The main summit of Charles Stewart to the Princess Margaret ridge had some of the wildest climbing of the day. The rock quality improves slightly, but you are climbing over and around massive gendarmes. At one point you will come to a flat topped feature, which large cliffs on three sides. There is an obvious two meter wide, 25 meter long gulley/chimney straight down the middle, which was filled with snow on our trip, and likely holds snow until at least July. Descend this gulley to a ledge below. With softer 40 degree snow, this is not challenging, and you can use face holds on the rock wall for additional security. With less snow, or in hard pack conditions, you may want to rappel or use crampons and an axe. There is existing tat early in the chimney where someone has rappelled from a large chockstone. At the ledge below you will come face to face with an extremely impressive gendarme. It can be circumvented on the left with less difficulty than it first appears. Continue along the ridge until you reach the reprieve of a broad flat earthy stretch. Note that there are growing fissures in this section, and it seems like the right side might be slowly sliding off the mountain. I would suggest staying toward the left for this reason. The stretch between these two peaks is the most committed section of the day. The climbing is not technically much more difficult than the Buffalo-Stewart section, and the rock is generally better, but there is little to no opportunity to bail. The right side is a cliff hundreds of meters high, and the left is high angle slab hundreds of meters down toward the valley floor. Once you reach the end of this section though, it looks possible to descend scree to the creek and walk out rather than taking the Princess Margaret route.
We got off track and had some rain coming down while descending to Princess Margaret. There is one major pinnacle on the ridge line besides the actual summit. You will see it clearly from earlier in the traverse. DO NOT GO AROUND THE LEFT SIDE OF IT, there is no way to regain the ridge from this direction. Traverse around it's base on the RIGHT side, or climb over it. If you traverse around, continue for perhaps 500m until you see a scree slope that clearly lets you regain the ridge (this is what we did). In dry conditions, you could probably scramble atop this feature and walk down the back side of it.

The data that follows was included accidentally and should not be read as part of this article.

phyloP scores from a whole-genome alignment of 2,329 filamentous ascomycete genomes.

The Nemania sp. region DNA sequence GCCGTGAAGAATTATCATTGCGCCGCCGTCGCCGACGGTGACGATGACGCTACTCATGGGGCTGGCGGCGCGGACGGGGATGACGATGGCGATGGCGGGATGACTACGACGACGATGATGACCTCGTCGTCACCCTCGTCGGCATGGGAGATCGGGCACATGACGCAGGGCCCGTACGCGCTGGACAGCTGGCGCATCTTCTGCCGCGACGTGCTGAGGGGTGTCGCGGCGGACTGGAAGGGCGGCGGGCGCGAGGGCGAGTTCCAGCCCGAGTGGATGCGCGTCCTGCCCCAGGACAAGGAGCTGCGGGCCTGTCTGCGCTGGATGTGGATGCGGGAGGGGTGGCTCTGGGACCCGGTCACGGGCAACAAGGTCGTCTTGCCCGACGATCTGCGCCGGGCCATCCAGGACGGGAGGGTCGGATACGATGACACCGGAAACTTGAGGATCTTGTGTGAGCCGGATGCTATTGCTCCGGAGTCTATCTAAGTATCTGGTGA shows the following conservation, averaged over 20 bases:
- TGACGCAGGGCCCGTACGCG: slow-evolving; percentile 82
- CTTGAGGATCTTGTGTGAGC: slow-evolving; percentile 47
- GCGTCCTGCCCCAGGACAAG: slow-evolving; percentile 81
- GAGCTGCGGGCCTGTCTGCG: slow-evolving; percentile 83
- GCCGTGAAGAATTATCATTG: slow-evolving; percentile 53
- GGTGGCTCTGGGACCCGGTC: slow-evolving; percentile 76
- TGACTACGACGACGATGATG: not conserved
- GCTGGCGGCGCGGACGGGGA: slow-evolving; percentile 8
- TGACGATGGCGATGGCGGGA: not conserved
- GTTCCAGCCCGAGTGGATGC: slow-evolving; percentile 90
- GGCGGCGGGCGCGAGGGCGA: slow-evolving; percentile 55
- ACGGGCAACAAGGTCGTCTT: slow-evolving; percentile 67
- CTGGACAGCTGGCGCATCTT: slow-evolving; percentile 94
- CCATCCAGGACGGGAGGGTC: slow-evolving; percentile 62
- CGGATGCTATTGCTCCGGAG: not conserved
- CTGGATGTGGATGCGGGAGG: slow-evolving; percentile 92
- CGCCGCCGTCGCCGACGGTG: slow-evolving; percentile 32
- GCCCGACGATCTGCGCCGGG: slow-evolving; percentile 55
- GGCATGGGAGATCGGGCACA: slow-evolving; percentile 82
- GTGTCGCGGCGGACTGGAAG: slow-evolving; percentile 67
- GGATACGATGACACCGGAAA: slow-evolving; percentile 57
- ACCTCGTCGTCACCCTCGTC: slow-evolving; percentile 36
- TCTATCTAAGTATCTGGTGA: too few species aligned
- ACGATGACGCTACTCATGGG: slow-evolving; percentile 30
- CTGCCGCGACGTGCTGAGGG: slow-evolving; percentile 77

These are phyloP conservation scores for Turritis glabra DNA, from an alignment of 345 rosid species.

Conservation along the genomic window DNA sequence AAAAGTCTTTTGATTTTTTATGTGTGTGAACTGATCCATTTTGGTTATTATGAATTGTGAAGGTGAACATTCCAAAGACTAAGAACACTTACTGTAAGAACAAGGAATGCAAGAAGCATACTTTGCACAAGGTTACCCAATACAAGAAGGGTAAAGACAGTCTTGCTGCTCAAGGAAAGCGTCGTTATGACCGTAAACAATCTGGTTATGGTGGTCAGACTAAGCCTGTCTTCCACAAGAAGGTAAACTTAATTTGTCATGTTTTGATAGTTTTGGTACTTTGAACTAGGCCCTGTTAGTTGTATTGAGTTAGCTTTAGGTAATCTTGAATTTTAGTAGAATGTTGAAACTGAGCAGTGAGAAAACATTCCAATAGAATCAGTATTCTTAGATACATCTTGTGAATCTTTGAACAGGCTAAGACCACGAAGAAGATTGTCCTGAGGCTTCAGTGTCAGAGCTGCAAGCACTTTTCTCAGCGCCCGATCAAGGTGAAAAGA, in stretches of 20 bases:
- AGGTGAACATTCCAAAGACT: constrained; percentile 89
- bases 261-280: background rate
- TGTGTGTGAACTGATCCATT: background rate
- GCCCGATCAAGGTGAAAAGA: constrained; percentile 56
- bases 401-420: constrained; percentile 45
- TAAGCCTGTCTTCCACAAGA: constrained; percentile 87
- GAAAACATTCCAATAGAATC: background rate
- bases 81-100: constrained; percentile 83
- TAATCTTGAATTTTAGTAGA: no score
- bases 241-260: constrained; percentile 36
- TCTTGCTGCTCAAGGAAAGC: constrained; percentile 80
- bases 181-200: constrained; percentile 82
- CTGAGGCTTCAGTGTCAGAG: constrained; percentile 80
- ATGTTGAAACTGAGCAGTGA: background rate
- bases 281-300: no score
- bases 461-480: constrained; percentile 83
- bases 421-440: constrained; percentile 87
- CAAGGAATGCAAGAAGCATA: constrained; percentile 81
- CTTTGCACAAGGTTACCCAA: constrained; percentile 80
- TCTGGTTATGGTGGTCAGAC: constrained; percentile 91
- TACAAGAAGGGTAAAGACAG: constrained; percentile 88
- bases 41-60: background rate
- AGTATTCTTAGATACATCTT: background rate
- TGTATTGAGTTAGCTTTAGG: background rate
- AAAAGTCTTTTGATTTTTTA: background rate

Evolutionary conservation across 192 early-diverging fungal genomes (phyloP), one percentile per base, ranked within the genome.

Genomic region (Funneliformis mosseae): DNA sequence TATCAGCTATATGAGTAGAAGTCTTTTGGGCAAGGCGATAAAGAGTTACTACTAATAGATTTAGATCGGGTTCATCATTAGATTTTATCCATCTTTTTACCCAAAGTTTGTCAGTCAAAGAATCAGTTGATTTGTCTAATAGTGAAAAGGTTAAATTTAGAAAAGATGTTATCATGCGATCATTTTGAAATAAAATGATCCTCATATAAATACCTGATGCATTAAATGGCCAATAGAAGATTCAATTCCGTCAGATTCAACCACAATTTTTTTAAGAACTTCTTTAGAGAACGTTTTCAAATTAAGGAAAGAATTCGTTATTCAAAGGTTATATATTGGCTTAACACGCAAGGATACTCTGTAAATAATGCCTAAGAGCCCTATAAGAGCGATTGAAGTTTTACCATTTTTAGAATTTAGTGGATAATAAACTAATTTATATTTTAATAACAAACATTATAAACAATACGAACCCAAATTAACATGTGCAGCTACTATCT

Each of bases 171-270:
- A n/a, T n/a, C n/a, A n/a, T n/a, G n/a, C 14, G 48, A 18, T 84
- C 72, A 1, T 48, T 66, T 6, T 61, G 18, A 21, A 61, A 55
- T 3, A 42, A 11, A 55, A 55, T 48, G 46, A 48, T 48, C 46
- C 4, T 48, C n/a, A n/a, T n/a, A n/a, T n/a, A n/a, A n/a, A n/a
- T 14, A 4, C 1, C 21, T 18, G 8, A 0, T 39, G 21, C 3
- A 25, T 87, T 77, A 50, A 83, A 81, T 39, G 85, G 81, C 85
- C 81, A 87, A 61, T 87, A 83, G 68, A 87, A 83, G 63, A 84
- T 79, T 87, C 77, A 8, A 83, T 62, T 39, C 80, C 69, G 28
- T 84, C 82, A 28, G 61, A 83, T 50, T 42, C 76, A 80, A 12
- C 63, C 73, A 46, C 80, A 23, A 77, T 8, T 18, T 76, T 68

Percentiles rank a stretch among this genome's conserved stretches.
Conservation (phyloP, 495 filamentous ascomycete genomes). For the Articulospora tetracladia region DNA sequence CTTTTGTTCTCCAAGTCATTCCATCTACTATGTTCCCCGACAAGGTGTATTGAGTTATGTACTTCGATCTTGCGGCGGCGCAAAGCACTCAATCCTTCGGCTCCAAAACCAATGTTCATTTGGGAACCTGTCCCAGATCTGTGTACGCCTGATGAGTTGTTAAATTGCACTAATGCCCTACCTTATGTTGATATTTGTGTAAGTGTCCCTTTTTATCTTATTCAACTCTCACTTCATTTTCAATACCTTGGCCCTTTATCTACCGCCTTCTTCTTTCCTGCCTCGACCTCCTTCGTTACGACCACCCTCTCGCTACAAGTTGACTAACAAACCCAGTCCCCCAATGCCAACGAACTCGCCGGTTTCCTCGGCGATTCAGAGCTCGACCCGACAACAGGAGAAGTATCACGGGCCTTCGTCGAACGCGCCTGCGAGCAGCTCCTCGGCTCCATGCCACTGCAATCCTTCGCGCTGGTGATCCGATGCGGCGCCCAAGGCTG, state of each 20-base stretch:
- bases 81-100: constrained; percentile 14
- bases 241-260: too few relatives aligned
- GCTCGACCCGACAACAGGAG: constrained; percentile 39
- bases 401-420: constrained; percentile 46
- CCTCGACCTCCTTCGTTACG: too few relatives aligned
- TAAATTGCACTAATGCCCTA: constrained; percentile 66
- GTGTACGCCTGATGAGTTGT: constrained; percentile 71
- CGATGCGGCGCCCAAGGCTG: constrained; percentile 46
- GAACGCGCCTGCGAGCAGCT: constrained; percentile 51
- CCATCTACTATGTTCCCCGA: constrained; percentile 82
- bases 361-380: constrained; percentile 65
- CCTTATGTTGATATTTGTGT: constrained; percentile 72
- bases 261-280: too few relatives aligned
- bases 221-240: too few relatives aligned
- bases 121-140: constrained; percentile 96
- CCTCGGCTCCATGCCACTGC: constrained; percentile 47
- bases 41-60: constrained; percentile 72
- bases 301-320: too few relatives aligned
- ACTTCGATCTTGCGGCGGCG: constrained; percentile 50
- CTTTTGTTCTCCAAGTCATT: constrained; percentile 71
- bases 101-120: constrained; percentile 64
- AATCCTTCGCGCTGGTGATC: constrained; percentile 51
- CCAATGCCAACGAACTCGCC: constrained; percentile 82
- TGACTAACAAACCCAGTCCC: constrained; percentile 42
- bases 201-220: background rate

Once back on the ridge, you will continue for a little while before encountering the back side of the main summit of Princess Margaret. Head LEFT around it, descending for a few hundred meters until a scree/rock gully leads back up to the base of the main summit. The top is a short and easy scramble from here. Descend following the normal route for Princess Margaret at this point, which can be found documented elsewhere. Note that this descent crosses private property, and you are advised to call for permission to cross it in advance. We trended too far left toward the end of the descent, and entered the creek early. There is a trail which sucks you into this direction. It was actually fairly enjoyable maneuvering through a mossy forest, soaking in pools, and climbing down small waterfalls in soaking wet shoes, but this may or may not be what you're in the mood for.
This route would probably work really well, perhaps even better in the reverse direction. Many of the cruxes are actually down climbs in the direction we did it, so it might be quite fun the other way, but I'm not sure if the route finding would be more challenging on the ridges.
We brought a small rack and a 30 meter rope, but did not use it. We were glad to have the reassurance of knowing it was an option, and you may want to consider bringing it for that reason even if you don't intend to use it.
A 30 meter rope would generally be sufficient for any rappels, as the individual cruxes are largely 10-15 meters in length. In most cases pitons would afford the best protection, but a rack of nuts and cams up to 1" would also be useful. Only two places on the route have any sort of fixed rappels, one bolted station with rap rings early on, and one slung block in the snow gulley. Do not count on finding existing anchors. If you intend to rappel, bring gear that you are willing to leave behind. Cordage is always useful, but there generally aren't natural features to sling for the rappels.